Jasleen Kaur finds what is sacred in the profane. For her exhibition of new sculptural and sound works at Glasgow’s Tramway (on view through October 8, 2023), she has created something akin to a secular temple enlivened with personal memories, historical touch points, and serendipitous cultural moments that have helped shape her identity. As the exhibition title “Alter Altar” suggests, this is a place of fluidity, of ideas and events, of religious ritual alongside the unpredictability of everyday life.
Kaur was brought up in a Sikh household, living with her first-generation migrant parents in the Pollokshields area of Glasglow (not far from Tramway), and the exhibition references Sikhism, “Scottishness,” and family life in numerous ways. A large patterned carpet centered on the floor of Tramway’s cavernous space recalls the kind of rug you might find in a home or a place of worship (fittingly, the purpose-built Guru Granth Sahib Gurdwara is the gallery’s next-door neighbor). A suspended ceiling made of see-through Perspex tiles hovers above the carpet, peppered with objects referencing important memories and moments in Kaur’s life (she was born in 1986), as well as religious and political icons such as 20th-century Sikh militants Bhagat Singh and Jarnail Singh Bhindranwale. There are newspaper clippings, turmeric-stained fake nails, a bottle of the Scottish soft drink Irn Bru, a book on “traditional Indian holistic therapies,” and an orange Nike tracksuit with “Can’t Do It” printed down one leg. In the exhibition notes, we’re told that this work, Begampur, takes its name from a vision of a “casteless, classless, stateless society.” Indeed, there is something both rooted and restless about this carefully arranged collection, with its to and fro of tradition and lived experience.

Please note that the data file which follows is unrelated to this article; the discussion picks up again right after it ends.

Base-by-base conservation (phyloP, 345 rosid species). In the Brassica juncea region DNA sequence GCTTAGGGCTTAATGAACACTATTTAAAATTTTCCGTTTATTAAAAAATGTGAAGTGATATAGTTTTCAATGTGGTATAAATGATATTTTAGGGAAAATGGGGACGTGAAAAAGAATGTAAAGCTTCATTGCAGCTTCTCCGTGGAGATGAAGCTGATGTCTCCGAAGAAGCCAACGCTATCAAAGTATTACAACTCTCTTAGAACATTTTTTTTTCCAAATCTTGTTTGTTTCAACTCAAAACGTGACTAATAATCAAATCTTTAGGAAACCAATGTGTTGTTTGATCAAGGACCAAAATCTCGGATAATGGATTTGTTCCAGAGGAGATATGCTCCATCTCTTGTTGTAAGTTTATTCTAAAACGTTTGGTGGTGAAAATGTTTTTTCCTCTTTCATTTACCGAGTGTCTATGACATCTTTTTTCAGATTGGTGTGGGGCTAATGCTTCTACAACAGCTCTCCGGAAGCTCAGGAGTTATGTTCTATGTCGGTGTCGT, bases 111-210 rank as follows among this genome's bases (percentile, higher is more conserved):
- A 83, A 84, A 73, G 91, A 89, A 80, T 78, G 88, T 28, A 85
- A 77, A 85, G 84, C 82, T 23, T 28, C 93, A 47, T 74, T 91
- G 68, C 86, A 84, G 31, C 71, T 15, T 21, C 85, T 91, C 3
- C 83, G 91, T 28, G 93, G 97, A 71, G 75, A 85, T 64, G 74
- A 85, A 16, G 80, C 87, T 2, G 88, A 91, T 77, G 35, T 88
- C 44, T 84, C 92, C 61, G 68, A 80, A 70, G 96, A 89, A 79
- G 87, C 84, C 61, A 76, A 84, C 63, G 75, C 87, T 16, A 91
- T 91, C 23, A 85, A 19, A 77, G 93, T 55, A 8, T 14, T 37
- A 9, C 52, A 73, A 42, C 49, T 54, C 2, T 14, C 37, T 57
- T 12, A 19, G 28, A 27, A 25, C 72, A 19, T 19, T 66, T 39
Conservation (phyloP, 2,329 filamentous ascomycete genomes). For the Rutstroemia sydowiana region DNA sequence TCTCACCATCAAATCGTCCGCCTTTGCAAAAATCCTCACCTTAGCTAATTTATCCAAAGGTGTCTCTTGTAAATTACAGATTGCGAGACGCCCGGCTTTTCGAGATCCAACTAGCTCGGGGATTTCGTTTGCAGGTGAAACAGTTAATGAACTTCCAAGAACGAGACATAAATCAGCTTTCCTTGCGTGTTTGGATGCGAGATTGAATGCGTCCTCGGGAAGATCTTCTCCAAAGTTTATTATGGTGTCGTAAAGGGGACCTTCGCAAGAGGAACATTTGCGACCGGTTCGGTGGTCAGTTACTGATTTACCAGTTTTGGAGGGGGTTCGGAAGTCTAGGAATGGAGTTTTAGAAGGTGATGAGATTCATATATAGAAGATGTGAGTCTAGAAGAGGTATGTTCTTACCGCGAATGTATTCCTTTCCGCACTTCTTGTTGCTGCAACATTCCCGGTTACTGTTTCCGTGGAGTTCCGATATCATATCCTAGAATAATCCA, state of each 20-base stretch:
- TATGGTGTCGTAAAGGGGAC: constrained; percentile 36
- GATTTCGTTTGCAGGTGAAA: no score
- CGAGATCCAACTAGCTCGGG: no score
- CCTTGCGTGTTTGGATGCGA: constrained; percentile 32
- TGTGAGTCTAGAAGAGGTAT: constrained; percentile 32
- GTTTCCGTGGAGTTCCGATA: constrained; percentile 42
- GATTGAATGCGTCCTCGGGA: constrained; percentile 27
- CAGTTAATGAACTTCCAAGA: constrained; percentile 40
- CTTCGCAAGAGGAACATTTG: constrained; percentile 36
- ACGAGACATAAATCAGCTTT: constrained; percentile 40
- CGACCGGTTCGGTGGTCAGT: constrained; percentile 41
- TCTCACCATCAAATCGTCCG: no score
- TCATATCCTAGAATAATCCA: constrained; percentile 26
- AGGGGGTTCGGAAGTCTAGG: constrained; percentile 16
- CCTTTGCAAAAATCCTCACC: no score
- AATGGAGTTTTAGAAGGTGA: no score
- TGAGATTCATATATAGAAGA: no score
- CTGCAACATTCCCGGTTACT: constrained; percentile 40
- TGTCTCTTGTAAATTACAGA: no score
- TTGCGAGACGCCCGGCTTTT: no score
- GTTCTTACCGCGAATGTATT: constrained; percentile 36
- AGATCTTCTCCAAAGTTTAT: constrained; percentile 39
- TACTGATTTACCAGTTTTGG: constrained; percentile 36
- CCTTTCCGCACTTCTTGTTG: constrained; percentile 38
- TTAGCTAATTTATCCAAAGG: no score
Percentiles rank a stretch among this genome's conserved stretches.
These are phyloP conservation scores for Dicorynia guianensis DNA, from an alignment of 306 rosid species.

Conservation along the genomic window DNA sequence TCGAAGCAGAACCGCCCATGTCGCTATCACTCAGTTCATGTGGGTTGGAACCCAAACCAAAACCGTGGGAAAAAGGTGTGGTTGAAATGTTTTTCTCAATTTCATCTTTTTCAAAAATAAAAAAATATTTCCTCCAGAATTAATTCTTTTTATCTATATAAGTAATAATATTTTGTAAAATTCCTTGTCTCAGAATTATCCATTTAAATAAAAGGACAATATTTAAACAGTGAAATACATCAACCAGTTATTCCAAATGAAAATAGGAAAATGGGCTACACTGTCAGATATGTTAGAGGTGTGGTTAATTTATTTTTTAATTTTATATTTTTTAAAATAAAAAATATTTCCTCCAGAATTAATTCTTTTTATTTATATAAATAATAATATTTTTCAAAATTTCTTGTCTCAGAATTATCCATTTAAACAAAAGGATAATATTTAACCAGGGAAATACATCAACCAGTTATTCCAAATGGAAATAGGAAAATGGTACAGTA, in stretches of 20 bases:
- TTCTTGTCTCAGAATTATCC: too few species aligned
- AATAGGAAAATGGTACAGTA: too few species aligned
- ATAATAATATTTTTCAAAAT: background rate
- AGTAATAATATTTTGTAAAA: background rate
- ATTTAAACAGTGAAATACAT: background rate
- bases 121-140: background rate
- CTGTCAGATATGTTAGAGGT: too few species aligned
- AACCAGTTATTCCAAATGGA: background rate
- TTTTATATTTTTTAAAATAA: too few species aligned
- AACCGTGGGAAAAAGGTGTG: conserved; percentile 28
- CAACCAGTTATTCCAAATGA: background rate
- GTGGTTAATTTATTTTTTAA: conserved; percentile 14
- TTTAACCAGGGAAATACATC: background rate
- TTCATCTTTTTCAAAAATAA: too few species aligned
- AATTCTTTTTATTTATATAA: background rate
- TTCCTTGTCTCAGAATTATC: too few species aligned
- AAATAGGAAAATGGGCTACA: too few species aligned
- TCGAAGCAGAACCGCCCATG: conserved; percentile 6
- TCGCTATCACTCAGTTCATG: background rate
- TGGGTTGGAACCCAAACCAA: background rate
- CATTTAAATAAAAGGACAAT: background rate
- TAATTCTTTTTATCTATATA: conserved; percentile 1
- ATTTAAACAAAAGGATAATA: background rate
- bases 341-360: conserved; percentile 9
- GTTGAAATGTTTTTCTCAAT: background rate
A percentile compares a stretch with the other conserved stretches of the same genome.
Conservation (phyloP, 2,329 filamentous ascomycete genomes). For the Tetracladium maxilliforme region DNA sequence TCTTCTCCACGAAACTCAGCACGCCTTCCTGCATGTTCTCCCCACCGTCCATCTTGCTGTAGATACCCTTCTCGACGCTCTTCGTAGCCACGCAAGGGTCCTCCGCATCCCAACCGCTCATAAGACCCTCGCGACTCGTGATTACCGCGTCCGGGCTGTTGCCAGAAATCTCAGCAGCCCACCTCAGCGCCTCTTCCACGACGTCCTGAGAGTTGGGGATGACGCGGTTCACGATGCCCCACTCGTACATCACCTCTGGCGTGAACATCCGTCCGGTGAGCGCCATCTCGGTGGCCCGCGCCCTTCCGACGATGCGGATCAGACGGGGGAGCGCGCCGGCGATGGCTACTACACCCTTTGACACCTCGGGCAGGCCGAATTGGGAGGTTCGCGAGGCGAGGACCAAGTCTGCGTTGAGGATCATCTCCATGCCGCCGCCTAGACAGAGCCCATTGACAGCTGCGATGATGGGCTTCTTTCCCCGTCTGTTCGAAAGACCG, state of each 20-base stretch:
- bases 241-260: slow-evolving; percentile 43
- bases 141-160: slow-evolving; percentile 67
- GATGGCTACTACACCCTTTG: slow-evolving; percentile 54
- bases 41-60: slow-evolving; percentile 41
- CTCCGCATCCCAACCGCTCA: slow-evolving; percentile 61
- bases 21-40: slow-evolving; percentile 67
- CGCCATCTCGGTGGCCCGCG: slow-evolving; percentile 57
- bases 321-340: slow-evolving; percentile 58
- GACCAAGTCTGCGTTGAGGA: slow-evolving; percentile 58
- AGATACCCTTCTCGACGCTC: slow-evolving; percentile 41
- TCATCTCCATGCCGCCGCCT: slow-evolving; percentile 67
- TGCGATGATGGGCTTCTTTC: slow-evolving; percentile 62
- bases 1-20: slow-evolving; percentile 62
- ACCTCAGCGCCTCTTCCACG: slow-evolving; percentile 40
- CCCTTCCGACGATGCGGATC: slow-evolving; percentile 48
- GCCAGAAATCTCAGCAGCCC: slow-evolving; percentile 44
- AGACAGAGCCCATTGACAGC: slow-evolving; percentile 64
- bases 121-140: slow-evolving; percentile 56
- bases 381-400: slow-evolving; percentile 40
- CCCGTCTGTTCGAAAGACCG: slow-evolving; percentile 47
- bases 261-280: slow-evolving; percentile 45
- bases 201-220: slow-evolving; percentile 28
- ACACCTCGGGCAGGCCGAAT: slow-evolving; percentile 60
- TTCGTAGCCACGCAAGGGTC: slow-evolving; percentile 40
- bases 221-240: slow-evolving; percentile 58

The sense of the inherited and the discovered, of passed-down ways of living and new cultural understandings, continues with Sociomobile—a red Ford Mk3 Escort Cabriolet XR3i covered with an oversize white cotton doily. The vehicle, Kaur says, represents her dad’s “first car and migrant desires,” while the crocheted doily makes reference to empire, the cotton trade, and the textile mills in Britain where many people from the Indian subcontinent came to work. A car sound system playing short blasts of music ranging from Nusrat Fateh Ali Khan to ’90s rave seems to signal a generational shift while giving a familial nod to Kaur’s older brother and the home-built speakers he used to make.
Sound, in fact, plays a crucial role throughout the exhibition, creating an echoey, sonic pathway as viewers move through the space. (Untitled) Harmonium features an automated Indian harmonium that fills the gallery with a melodious hum; in The Chorus, a series of five kinetic, hand-like sculptures tap out rhythms on “worship bells”; and Yearnings consists of Kaur talking and singing, her voice delivered through six speakers positioned on pillars underneath the “sky.” Layered with personal and political meaning, these works foreground ideas of cultural mutability and cooperation, of common cause rather than conflict.
Working with a space as large as Tramway’s is always a challenge, but Kaur’s combination of sound installation and sculpture makes a virtue out of the vastness. She has created a genuinely contemplative environment that, with uncompromising humanity and a touch of playfulness, invites you to linger—and perhaps, in your own individual way, to worship a while.